RESEARCH & RESOURCES

Data Exploration in the Age of Big Data

Learn new facts about your business from a wide range of big data and enterprise data.

For a variety of reasons, data exploration is an important path to gaining business value from all kinds of data, from traditional enterprise data sources to big data and streaming machine data.

Data is the business. Data keeps a record of organizational activity and performance. If you want to know a business, you must get to know its data.

You have to start somewhere. Poking around in data is how you get a sense of what happened, so you can start building a data set or model that represents a root cause, trend, or some other analytic outcome.

Browsing data can be inspirational. This is how you discover new sources or determine which sources of data are appropriate to a specific report or analysis.

Exploring data is a prerequisite to analyzing data. Analysis makes correlations across data of diverse sources, structures, subjects, and vintages. Finding just the right combination for successful analysis depends on data exploration as a first step.

Data exploration is ascending to a new level of importance because of its indispensible role in most analytic tasks and projects. As more organizations step up their analytic activities, they are -- for the most part -- trying to discover new facts about business entities such as customers, partners, products, financials, and employees. For example, a data analyst may be trying to discover the root cause of the latest customer churn, hidden costs that are eroding the bottom line, compliance and security breaches, fraudulent activity, or an emerging customer segment.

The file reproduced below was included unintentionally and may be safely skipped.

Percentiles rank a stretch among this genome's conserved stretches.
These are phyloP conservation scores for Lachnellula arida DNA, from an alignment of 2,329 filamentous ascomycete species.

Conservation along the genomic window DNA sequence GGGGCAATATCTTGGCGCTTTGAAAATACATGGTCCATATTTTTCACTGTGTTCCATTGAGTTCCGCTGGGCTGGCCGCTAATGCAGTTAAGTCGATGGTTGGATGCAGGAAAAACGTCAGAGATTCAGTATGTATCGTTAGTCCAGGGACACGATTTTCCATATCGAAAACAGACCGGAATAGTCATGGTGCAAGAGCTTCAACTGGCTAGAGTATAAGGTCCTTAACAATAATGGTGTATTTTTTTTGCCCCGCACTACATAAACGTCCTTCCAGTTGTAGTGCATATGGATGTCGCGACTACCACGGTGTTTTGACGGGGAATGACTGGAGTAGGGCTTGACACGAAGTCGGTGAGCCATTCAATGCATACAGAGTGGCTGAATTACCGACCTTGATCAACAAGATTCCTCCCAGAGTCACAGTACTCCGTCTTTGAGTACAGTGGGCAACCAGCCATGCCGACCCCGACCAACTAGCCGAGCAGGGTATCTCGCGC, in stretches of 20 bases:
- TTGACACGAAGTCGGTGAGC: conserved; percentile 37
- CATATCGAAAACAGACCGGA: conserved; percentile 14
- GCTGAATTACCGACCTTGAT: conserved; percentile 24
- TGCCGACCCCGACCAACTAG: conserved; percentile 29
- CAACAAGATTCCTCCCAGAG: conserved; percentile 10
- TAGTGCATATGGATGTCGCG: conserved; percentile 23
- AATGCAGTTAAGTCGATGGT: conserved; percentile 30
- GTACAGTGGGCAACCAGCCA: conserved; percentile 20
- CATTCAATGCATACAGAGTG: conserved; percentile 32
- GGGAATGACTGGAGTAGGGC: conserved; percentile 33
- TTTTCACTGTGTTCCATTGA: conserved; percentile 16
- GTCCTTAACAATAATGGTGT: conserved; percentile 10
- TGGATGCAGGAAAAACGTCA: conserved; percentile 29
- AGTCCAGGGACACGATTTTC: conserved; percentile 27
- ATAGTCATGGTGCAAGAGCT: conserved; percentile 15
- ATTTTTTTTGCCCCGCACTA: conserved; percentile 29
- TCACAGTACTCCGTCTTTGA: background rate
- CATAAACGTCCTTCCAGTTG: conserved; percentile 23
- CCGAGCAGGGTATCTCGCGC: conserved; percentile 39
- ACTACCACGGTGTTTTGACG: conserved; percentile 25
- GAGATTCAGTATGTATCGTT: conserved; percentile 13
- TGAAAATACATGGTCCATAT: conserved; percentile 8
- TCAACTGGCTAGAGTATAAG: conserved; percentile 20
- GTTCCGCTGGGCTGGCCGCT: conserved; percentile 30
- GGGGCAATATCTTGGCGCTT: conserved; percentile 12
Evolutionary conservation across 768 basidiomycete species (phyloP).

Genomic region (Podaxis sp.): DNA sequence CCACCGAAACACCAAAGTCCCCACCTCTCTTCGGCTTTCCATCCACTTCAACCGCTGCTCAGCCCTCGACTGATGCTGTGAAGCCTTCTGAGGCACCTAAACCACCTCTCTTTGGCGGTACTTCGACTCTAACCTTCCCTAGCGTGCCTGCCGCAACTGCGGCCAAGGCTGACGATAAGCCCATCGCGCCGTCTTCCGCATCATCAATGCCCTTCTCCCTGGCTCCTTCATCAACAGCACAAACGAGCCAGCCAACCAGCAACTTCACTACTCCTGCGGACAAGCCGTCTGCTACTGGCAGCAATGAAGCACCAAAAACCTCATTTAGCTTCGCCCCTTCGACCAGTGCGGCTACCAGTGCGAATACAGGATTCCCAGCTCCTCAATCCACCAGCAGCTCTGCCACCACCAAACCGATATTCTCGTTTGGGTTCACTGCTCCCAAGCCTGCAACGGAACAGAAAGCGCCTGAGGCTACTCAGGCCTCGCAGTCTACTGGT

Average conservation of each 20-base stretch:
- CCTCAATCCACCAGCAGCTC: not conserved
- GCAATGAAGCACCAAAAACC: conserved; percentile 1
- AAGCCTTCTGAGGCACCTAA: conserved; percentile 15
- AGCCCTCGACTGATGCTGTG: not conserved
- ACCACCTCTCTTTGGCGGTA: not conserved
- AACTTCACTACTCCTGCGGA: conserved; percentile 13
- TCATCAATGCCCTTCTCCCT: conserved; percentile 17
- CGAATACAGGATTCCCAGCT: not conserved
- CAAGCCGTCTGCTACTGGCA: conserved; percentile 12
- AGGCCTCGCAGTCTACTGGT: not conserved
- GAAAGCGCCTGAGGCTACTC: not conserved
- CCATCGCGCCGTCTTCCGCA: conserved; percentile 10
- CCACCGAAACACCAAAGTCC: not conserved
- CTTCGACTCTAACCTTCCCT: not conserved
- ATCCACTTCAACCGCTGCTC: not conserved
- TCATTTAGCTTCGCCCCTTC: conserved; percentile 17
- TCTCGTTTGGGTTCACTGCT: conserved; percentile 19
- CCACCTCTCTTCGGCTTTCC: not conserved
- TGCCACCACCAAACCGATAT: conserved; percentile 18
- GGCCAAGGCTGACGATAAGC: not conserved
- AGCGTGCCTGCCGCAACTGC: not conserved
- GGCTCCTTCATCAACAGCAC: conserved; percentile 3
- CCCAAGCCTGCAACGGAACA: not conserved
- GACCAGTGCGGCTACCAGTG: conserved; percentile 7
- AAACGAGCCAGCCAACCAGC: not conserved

This is sometimes called discovery analytics because of its focus on discovering new facts. In most techniques for discovery analytics– whether based on ad hoc SQL queries, data visualization, data mining, statistics, or something else -- data exploration is key to enabling discovery, whereas other tool functions and techniques are key to polishing the data sets or models that are the final product of analysis.

Data exploration faces a number of challenges, largely due to the rise of big data, which is not only big but also highly diverse in terms of data structure and coming from new sources. Given the size, diversity, and newness of today's big data, you need data exploration tools built for exploring a wide range of both new big data and enterprise data. The tools should include these features:

Search technology for exploring diverse data types. Data exploration should be as easy as Google, it should parse data of many formats and structures, and it should allow any open-ended question, not just one confined to a predefined data model. Search technology satisfies all of these requirements.

High ease of use for user productivity. This is critical because some users are business people who need to see the data for themselves but through a business-friendly view. Ease of use accelerates technical developers' productivity, too.

Short time to use, short time to business value. A data exploration capability with high ease of use enables a wide range of opportunities to get acquainted with data quickly, yet keep digging deeper over time for new business facts and the opportunities they expose.

Query capabilities in support of data exploration. Technical users, in particular, depend on query capabilities to find just the right data and structure the result set of a query so it is ready for immediate use in analytic applications.

Support for all major data platforms, ranging from relational databases to Hadoop. A modern data exploration tool needs to go where the data lives. Given the expanded range of data types now in play in analytics, it takes multiple platforms to manage diverse data in its original form.

For more information on data exploration, please register for the upcoming TDWI Webinar: Data Exploration and Analysis in the Age of Big Data, December 5, 2013 at noon ET.

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